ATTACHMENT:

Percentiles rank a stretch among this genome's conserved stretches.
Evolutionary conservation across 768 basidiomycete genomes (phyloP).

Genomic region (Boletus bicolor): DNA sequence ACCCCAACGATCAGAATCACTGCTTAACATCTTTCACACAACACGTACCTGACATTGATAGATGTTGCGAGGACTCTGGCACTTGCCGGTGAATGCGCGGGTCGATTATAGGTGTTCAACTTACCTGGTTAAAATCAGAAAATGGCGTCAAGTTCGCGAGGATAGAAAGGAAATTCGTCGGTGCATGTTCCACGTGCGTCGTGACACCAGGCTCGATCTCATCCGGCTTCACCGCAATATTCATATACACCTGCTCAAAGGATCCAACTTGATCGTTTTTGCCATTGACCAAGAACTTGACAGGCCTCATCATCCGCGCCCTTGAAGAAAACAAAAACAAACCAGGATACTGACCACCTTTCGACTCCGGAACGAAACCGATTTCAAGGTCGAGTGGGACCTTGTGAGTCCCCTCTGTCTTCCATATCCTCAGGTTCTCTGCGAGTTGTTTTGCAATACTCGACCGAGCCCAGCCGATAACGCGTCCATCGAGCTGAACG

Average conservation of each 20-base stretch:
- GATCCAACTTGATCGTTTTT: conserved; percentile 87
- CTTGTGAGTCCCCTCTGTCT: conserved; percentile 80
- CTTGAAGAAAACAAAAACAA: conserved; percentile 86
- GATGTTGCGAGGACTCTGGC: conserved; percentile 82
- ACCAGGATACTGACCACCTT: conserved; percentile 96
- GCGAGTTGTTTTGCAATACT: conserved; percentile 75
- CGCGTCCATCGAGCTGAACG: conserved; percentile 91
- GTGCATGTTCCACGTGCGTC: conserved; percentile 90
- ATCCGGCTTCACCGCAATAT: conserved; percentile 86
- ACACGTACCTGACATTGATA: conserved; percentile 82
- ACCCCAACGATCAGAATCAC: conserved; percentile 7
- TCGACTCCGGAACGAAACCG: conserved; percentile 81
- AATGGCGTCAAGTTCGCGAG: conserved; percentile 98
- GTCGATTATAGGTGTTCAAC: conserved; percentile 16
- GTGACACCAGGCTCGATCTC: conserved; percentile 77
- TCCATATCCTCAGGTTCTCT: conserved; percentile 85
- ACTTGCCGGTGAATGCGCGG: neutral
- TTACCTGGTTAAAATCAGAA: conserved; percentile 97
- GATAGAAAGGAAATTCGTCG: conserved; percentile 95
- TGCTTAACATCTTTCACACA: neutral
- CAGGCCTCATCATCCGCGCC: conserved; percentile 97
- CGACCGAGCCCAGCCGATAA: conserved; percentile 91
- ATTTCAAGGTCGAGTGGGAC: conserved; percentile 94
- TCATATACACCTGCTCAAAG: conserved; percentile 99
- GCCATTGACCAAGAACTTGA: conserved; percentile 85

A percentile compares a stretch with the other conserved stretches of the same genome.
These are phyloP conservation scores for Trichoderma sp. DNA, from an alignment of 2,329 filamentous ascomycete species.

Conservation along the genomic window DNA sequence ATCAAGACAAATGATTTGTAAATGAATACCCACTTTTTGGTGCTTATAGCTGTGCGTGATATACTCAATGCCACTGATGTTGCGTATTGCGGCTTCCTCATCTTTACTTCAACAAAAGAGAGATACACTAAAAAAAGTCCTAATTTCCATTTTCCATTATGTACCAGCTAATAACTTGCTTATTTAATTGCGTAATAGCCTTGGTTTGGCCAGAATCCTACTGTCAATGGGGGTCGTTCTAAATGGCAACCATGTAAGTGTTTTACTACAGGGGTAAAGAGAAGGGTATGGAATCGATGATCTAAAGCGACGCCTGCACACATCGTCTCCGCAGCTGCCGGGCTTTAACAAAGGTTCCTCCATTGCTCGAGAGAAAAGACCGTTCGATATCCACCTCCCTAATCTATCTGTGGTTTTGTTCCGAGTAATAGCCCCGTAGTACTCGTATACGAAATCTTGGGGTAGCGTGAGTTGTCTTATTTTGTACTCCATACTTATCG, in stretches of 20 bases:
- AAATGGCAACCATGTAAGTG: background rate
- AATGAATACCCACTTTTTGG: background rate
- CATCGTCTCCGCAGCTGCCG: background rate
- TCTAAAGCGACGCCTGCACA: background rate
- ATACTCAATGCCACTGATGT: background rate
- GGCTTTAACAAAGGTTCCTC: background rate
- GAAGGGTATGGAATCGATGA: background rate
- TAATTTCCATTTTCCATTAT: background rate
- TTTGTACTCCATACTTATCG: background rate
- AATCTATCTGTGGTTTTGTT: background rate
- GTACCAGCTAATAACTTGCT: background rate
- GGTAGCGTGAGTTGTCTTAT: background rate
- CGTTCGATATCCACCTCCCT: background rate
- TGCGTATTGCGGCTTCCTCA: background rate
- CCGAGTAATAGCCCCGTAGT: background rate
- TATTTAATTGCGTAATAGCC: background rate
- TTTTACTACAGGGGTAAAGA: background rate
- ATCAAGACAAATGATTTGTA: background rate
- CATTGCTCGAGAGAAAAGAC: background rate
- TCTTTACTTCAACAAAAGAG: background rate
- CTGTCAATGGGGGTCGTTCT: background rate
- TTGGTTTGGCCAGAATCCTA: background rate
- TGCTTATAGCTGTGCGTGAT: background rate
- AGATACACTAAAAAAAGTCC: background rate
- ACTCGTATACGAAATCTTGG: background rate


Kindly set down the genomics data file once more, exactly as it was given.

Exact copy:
Percentiles rank a stretch among this genome's conserved stretches.
Evolutionary conservation across 768 basidiomycete genomes (phyloP).

Genomic region (Boletus bicolor): DNA sequence ACCCCAACGATCAGAATCACTGCTTAACATCTTTCACACAACACGTACCTGACATTGATAGATGTTGCGAGGACTCTGGCACTTGCCGGTGAATGCGCGGGTCGATTATAGGTGTTCAACTTACCTGGTTAAAATCAGAAAATGGCGTCAAGTTCGCGAGGATAGAAAGGAAATTCGTCGGTGCATGTTCCACGTGCGTCGTGACACCAGGCTCGATCTCATCCGGCTTCACCGCAATATTCATATACACCTGCTCAAAGGATCCAACTTGATCGTTTTTGCCATTGACCAAGAACTTGACAGGCCTCATCATCCGCGCCCTTGAAGAAAACAAAAACAAACCAGGATACTGACCACCTTTCGACTCCGGAACGAAACCGATTTCAAGGTCGAGTGGGACCTTGTGAGTCCCCTCTGTCTTCCATATCCTCAGGTTCTCTGCGAGTTGTTTTGCAATACTCGACCGAGCCCAGCCGATAACGCGTCCATCGAGCTGAACG

Average conservation of each 20-base stretch:
- GATCCAACTTGATCGTTTTT: conserved; percentile 87
- CTTGTGAGTCCCCTCTGTCT: conserved; percentile 80
- CTTGAAGAAAACAAAAACAA: conserved; percentile 86
- GATGTTGCGAGGACTCTGGC: conserved; percentile 82
- ACCAGGATACTGACCACCTT: conserved; percentile 96
- GCGAGTTGTTTTGCAATACT: conserved; percentile 75
- CGCGTCCATCGAGCTGAACG: conserved; percentile 91
- GTGCATGTTCCACGTGCGTC: conserved; percentile 90
- ATCCGGCTTCACCGCAATAT: conserved; percentile 86
- ACACGTACCTGACATTGATA: conserved; percentile 82
- ACCCCAACGATCAGAATCAC: conserved; percentile 7
- TCGACTCCGGAACGAAACCG: conserved; percentile 81
- AATGGCGTCAAGTTCGCGAG: conserved; percentile 98
- GTCGATTATAGGTGTTCAAC: conserved; percentile 16
- GTGACACCAGGCTCGATCTC: conserved; percentile 77
- TCCATATCCTCAGGTTCTCT: conserved; percentile 85
- ACTTGCCGGTGAATGCGCGG: neutral
- TTACCTGGTTAAAATCAGAA: conserved; percentile 97
- GATAGAAAGGAAATTCGTCG: conserved; percentile 95
- TGCTTAACATCTTTCACACA: neutral
- CAGGCCTCATCATCCGCGCC: conserved; percentile 97
- CGACCGAGCCCAGCCGATAA: conserved; percentile 91
- ATTTCAAGGTCGAGTGGGAC: conserved; percentile 94
- TCATATACACCTGCTCAAAG: conserved; percentile 99
- GCCATTGACCAAGAACTTGA: conserved; percentile 85

A percentile compares a stretch with the other conserved stretches of the same genome.
These are phyloP conservation scores for Trichoderma sp. DNA, from an alignment of 2,329 filamentous ascomycete species.

Conservation along the genomic window DNA sequence ATCAAGACAAATGATTTGTAAATGAATACCCACTTTTTGGTGCTTATAGCTGTGCGTGATATACTCAATGCCACTGATGTTGCGTATTGCGGCTTCCTCATCTTTACTTCAACAAAAGAGAGATACACTAAAAAAAGTCCTAATTTCCATTTTCCATTATGTACCAGCTAATAACTTGCTTATTTAATTGCGTAATAGCCTTGGTTTGGCCAGAATCCTACTGTCAATGGGGGTCGTTCTAAATGGCAACCATGTAAGTGTTTTACTACAGGGGTAAAGAGAAGGGTATGGAATCGATGATCTAAAGCGACGCCTGCACACATCGTCTCCGCAGCTGCCGGGCTTTAACAAAGGTTCCTCCATTGCTCGAGAGAAAAGACCGTTCGATATCCACCTCCCTAATCTATCTGTGGTTTTGTTCCGAGTAATAGCCCCGTAGTACTCGTATACGAAATCTTGGGGTAGCGTGAGTTGTCTTATTTTGTACTCCATACTTATCG, in stretches of 20 bases:
- AAATGGCAACCATGTAAGTG: background rate
- AATGAATACCCACTTTTTGG: background rate
- CATCGTCTCCGCAGCTGCCG: background rate
- TCTAAAGCGACGCCTGCACA: background rate
- ATACTCAATGCCACTGATGT: background rate
- GGCTTTAACAAAGGTTCCTC: background rate
- GAAGGGTATGGAATCGATGA: background rate
- TAATTTCCATTTTCCATTAT: background rate
- TTTGTACTCCATACTTATCG: background rate
- AATCTATCTGTGGTTTTGTT: background rate
- GTACCAGCTAATAACTTGCT: background rate
- GGTAGCGTGAGTTGTCTTAT: background rate
- CGTTCGATATCCACCTCCCT: background rate
- TGCGTATTGCGGCTTCCTCA: background rate
- CCGAGTAATAGCCCCGTAGT: background rate
- TATTTAATTGCGTAATAGCC: background rate
- TTTTACTACAGGGGTAAAGA: background rate
- ATCAAGACAAATGATTTGTA: background rate
- CATTGCTCGAGAGAAAAGAC: background rate
- TCTTTACTTCAACAAAAGAG: background rate
- CTGTCAATGGGGGTCGTTCT: background rate
- TTGGTTTGGCCAGAATCCTA: background rate
- TGCTTATAGCTGTGCGTGAT: background rate
- AGATACACTAAAAAAAGTCC: background rate
- ACTCGTATACGAAATCTTGG: background rate